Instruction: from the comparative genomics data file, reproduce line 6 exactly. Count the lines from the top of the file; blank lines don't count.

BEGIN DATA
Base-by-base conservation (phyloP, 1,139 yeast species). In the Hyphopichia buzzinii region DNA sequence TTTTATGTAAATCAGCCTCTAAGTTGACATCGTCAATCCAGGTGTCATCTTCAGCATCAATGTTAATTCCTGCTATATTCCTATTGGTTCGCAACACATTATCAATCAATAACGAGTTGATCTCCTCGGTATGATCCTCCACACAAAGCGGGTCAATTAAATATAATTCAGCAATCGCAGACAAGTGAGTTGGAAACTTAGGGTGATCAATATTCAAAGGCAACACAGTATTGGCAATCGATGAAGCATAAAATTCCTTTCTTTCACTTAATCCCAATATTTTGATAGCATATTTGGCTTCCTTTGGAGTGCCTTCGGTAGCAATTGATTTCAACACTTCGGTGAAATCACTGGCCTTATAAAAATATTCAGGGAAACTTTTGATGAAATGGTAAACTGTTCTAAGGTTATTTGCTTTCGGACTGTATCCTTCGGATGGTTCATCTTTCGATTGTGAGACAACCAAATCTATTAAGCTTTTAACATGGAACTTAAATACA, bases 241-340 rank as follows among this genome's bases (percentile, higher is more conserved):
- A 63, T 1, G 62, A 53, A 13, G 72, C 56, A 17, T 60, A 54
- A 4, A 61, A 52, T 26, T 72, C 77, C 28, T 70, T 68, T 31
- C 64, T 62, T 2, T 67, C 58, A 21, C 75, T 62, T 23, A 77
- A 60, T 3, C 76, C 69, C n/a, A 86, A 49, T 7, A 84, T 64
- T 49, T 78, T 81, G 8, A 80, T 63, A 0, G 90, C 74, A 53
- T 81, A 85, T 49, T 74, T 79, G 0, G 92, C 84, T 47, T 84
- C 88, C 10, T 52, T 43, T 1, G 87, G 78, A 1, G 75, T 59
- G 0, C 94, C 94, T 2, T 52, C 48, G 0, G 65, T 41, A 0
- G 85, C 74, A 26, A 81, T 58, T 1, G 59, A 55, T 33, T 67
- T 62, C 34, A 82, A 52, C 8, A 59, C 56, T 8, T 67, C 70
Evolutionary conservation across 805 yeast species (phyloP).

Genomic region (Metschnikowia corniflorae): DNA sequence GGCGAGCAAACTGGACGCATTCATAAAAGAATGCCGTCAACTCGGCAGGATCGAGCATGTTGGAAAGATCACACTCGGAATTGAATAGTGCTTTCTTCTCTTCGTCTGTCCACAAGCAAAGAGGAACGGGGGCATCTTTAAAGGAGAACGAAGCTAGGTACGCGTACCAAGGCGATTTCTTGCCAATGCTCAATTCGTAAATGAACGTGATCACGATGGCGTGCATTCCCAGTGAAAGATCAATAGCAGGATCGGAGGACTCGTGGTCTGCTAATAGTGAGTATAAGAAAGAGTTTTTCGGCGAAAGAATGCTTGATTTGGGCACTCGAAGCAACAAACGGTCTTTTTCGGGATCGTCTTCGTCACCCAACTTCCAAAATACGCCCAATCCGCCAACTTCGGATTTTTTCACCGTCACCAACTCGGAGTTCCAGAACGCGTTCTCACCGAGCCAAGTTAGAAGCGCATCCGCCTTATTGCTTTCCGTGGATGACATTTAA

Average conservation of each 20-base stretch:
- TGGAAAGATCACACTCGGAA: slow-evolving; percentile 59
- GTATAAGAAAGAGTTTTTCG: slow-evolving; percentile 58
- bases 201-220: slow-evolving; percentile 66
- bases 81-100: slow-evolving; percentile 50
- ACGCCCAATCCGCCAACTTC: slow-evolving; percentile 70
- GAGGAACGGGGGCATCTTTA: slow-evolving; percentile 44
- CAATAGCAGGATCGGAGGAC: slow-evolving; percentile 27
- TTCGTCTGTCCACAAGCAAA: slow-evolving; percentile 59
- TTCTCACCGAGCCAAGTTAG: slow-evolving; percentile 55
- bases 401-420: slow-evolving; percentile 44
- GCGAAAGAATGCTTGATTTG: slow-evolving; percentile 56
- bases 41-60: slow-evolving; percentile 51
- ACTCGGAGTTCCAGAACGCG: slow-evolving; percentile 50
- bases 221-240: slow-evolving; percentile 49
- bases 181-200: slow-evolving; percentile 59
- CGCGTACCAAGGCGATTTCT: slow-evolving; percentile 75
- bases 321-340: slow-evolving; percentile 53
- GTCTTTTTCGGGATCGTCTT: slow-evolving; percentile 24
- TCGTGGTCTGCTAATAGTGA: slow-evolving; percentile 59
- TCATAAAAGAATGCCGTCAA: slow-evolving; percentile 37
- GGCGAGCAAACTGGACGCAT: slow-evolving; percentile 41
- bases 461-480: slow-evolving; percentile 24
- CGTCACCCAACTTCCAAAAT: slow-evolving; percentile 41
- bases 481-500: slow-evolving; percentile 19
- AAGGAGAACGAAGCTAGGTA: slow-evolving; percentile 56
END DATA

- T 49, T 78, T 81, G 8, A 80, T 63, A 0, G 90, C 74, A 53